Conventional wisdom may suggest that in a duel between a stage director and the plot of Il trovatore, the director is never going to win. This libretto is, er, complicated, and it belongs to a kind of lurid sensationalism that we often assume has nothing under its surface shock and awe. So the most we dare wish for is mere comprehensibility, hence pro forma efforts like David McVicar’s Met production. I don’t mind that production that much, it does what it has to do, but it sets a fairly low bar.
That’s not the only option, though. La Monnaie had a great Tcherniakov production a few years back that took the plot’s complexity not as an insurmountable problem but rather as its subject, becoming a bunch of people in a room experiencing a claustrophobic series of flashbacks. And there was that Olivier Py job in Munich a few years ago, which I saw only on a technically challenged internet stream and thus believe I can only describe as batshit crazy. And there are more.
And now, I hoped, we would have David Bösch’s at the Royal Opera House too. We did, but we also didn’t.
Tchaikovsky’s Eugene Onegin (AKA Евге́ний Оне́гин, Yevgeny Onegin, Evgeny Onegin, Yevgeniy Onegin, Jewgeni Onegin, etc.) is subtitled “lyric scenes.” Barrie Kosky’s striking Komische Oper production is similarly modest, ambiguous of time and place. It revolves around a few striking images and keeps the focus, for better or worse, on the characters.
What happens when you combine Little Shop of Horrors and German romantic opera? Something like the Komische Oper’s production of Der Vampyr, maybe, an unusual concoction of Grand Guignol and postmodern metatheater. Granted, this might not be quite what one would expect from Marschner, a German Romantic active a little after Weber. (Today Marschner is today probably best known for the prominent appearance of his Hans Heiling in Thomas Mann’s Doktor Faustus.) But hey, why not?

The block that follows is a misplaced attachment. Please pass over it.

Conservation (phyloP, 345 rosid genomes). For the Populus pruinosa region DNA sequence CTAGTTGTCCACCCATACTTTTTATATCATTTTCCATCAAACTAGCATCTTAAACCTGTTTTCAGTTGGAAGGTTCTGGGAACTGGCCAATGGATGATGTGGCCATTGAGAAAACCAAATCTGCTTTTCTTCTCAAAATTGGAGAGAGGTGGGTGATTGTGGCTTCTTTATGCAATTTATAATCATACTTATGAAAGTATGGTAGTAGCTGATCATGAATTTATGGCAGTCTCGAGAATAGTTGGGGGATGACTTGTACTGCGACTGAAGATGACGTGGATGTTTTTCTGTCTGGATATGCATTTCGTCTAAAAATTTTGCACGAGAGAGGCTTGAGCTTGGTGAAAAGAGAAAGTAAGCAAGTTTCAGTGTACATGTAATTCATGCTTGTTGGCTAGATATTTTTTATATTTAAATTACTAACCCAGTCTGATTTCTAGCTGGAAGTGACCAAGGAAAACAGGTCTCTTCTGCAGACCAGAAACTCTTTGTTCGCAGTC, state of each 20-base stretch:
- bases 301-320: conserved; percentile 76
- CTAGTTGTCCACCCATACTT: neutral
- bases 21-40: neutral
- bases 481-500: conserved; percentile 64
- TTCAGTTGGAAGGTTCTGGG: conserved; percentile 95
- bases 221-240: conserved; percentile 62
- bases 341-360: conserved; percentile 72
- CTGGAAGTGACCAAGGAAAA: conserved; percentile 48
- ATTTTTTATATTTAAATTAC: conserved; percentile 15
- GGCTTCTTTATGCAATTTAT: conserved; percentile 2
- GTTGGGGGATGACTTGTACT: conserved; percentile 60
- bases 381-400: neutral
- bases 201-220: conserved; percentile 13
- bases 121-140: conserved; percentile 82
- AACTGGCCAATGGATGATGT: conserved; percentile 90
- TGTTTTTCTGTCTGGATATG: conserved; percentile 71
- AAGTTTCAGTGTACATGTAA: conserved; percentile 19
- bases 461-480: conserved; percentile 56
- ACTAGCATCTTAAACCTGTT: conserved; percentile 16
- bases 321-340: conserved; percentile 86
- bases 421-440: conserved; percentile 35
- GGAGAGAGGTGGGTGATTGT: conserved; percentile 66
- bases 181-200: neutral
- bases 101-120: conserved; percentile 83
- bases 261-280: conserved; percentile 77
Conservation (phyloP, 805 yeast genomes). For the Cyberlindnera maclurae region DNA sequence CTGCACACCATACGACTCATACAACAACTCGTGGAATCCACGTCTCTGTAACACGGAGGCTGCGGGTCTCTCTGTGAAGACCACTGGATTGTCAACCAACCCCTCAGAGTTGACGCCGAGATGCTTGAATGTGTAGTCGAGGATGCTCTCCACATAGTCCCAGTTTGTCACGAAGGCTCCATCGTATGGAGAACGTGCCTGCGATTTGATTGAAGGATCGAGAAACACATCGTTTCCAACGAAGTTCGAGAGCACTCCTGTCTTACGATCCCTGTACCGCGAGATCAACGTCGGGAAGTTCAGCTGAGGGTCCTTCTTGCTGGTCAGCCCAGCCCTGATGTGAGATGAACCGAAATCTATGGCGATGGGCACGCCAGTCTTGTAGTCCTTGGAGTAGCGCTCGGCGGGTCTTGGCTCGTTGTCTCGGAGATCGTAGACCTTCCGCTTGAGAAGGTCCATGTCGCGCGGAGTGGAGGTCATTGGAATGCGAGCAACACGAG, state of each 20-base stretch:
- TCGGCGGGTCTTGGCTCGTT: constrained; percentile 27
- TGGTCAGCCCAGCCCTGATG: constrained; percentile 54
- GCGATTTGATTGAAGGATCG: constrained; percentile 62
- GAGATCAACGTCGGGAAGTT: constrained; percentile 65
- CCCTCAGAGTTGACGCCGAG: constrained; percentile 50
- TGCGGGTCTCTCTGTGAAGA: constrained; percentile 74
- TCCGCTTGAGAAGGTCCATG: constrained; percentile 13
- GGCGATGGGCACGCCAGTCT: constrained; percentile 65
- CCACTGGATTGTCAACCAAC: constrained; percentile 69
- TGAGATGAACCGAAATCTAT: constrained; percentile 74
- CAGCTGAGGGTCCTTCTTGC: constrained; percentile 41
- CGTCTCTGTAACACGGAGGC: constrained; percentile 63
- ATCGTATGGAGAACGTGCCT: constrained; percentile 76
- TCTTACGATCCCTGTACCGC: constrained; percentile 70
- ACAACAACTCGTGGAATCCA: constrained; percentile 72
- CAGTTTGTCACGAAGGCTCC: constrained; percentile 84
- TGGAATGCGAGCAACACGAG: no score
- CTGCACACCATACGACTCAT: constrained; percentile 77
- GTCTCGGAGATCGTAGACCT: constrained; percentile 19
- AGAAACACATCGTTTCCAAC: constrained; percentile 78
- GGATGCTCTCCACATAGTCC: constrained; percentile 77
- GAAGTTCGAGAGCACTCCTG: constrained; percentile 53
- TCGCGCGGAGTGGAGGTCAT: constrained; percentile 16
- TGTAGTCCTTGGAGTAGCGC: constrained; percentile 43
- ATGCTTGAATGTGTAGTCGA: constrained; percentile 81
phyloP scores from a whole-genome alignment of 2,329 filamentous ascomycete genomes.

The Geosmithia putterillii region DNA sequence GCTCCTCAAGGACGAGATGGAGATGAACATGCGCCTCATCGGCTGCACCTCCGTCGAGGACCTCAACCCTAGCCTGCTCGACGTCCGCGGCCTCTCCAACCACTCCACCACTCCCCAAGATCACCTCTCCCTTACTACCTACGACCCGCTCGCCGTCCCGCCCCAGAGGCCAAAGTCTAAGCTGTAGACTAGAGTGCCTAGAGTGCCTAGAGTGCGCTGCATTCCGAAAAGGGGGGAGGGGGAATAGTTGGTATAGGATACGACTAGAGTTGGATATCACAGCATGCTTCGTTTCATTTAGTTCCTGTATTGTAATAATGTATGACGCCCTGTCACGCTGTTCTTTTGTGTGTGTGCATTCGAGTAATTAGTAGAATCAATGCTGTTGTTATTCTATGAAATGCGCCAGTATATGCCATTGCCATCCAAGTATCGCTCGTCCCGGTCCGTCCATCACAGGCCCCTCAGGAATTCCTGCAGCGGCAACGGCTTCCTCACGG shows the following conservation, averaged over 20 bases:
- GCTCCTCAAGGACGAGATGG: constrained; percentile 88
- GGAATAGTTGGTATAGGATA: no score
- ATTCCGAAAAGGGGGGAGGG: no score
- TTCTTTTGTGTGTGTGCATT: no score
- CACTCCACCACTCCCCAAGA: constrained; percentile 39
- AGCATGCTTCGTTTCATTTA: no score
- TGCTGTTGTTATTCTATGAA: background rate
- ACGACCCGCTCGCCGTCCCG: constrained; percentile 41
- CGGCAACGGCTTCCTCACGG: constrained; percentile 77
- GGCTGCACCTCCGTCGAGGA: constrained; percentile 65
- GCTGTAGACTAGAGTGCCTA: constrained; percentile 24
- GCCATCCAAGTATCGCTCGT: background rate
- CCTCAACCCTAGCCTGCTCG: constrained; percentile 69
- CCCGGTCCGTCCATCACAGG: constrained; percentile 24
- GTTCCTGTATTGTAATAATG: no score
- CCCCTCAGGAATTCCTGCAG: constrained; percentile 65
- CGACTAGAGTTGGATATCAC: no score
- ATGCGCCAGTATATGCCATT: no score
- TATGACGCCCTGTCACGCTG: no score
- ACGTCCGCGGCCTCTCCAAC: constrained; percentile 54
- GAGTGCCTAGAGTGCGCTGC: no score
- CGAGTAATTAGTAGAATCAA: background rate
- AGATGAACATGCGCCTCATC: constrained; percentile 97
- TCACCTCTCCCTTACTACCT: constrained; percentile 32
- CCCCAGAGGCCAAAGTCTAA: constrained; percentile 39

That’s the sound of someone running directly into a wall in Barrie Kosky’s Komische Oper Berlin production of Castor et Pollux. It seems to be their response to any kind of frustration, tragedy, or annoyance. Frustrated in love? Thunk! Brother dead? Thwack! Phébé thought of going to Hades first? Thump!
This is a very serious production, and as usual the KOB ensemble runs into those walls with impressive conviction. But after a while the effect begins to wear off.
Damiano Michieletto’s new production of Massenet’s Cendrillon at the Komische Oper appears gentle and heartfelt, but underneath lies something tough. Set in a snake pit disguised as a fairy tale wonderland—that is, a ballet school—it’s a very clever concept that mostly works, and benefits from a winning cast.
If you’ve ever seen a production directed by Calixto Bieito, imagine what his take on Aufstieg und Fall der Stadt Mahagonny would look like. Congratulations! You are correct. If you haven’t seen any Bieito, imagine the Florida Man Twitter feed as rewritten by Michel Houellebecq. Take out all the gators, because local color isn’t on Bieito’s agenda. However, somebody’s face is perpetually in danger of being eaten.
Tchaikovsky’s The Queen of Spades is an opera that swerves between the apparently conventional and the obviously unsettling. As Dostoevskian antihero Herman crashes through 1790s St. Petersburg in search of the three cards that will always win, we can never quite tell what’s real and what’s the product of his feverish, anachronistic mind. And that’s before Stefan Herheim got around to directing it.
But now Herheim has, and on the way to Berlin for some work I went to Amsterdam to see it.